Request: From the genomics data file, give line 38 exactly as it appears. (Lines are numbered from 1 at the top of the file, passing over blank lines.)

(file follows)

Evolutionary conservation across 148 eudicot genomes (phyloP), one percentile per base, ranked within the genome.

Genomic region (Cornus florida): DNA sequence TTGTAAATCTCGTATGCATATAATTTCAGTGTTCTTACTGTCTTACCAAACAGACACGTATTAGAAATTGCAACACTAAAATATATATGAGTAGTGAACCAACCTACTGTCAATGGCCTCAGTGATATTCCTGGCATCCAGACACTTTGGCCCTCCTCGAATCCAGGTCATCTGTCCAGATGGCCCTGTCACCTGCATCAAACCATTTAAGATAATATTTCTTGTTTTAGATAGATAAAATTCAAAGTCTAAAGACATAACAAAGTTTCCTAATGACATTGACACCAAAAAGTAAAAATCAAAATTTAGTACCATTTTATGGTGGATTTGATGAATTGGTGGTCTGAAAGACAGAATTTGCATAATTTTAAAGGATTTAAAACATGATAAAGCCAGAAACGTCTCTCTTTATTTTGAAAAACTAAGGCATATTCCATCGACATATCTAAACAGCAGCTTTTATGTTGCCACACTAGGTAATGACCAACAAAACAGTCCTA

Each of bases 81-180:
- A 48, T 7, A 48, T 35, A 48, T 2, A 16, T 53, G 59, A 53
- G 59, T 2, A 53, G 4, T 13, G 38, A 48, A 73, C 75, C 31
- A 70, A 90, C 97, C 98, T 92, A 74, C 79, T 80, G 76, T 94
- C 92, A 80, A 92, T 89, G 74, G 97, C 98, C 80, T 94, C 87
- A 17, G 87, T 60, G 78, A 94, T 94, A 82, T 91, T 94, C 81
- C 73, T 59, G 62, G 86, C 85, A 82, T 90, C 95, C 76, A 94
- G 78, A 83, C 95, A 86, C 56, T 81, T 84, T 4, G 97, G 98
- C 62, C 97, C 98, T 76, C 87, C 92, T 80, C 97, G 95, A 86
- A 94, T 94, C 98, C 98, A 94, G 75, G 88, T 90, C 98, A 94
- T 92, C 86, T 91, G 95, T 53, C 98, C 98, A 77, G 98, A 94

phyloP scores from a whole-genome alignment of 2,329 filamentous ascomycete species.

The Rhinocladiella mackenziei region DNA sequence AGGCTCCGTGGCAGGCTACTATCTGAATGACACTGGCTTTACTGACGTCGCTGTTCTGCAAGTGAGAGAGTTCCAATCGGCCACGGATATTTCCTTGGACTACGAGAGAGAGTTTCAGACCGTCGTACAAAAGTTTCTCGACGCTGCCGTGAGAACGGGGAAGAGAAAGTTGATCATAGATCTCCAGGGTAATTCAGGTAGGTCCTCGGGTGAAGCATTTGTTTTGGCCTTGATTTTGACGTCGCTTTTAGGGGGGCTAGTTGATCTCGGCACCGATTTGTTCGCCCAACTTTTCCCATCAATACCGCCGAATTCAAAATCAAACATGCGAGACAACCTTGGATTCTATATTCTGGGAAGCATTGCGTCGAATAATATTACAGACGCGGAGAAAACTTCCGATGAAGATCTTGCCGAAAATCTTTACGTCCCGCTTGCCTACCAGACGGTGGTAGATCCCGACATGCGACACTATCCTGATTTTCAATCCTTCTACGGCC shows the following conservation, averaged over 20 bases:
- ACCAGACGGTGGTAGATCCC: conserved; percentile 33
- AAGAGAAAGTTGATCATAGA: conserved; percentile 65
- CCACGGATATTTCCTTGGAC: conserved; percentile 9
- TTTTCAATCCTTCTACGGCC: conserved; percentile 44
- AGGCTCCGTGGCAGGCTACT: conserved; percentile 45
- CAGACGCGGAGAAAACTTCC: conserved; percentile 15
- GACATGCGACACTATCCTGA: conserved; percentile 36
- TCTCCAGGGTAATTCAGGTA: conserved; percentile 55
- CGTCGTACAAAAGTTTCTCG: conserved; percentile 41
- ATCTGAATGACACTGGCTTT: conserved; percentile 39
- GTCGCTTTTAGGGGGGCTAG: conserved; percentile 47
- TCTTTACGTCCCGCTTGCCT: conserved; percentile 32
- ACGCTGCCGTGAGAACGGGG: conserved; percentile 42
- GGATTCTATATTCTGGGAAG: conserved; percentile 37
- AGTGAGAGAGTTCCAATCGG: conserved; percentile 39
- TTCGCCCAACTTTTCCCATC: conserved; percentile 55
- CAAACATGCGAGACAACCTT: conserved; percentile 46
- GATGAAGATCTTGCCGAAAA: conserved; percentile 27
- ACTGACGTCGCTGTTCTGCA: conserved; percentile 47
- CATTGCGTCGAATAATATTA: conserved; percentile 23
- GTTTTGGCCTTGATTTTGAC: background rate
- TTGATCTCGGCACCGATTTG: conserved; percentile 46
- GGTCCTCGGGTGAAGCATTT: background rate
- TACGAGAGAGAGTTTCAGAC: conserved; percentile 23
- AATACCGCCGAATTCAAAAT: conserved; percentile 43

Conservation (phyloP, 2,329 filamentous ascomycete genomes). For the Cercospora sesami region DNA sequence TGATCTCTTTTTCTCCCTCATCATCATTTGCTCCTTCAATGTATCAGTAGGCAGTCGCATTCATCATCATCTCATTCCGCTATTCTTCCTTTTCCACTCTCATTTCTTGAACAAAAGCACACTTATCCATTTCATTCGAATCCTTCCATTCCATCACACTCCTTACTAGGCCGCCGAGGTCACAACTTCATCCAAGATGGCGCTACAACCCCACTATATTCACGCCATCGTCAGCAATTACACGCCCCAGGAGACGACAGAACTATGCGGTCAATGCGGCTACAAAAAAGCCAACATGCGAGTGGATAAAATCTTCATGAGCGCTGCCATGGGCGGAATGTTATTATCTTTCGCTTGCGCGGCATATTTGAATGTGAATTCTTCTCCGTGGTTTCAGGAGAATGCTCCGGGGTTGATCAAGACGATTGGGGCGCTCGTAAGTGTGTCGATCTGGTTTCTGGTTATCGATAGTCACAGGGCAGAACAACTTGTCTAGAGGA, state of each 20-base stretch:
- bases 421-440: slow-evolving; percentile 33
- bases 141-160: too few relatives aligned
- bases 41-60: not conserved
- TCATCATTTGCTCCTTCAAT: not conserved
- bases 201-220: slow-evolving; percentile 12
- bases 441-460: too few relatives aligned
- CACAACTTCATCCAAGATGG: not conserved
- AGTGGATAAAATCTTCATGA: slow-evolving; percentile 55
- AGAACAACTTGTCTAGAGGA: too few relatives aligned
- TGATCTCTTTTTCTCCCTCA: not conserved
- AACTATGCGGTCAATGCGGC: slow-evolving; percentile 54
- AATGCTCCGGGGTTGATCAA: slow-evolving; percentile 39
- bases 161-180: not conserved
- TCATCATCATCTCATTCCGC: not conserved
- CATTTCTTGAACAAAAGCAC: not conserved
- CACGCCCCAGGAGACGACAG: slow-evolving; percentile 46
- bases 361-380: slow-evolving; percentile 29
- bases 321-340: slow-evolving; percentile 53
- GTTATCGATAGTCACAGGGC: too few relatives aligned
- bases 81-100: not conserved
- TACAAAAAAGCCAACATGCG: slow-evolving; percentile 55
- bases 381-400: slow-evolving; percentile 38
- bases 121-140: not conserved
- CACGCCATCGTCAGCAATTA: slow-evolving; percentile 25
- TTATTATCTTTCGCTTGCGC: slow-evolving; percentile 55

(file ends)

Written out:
- GGTCCTCGGGTGAAGCATTT: background rate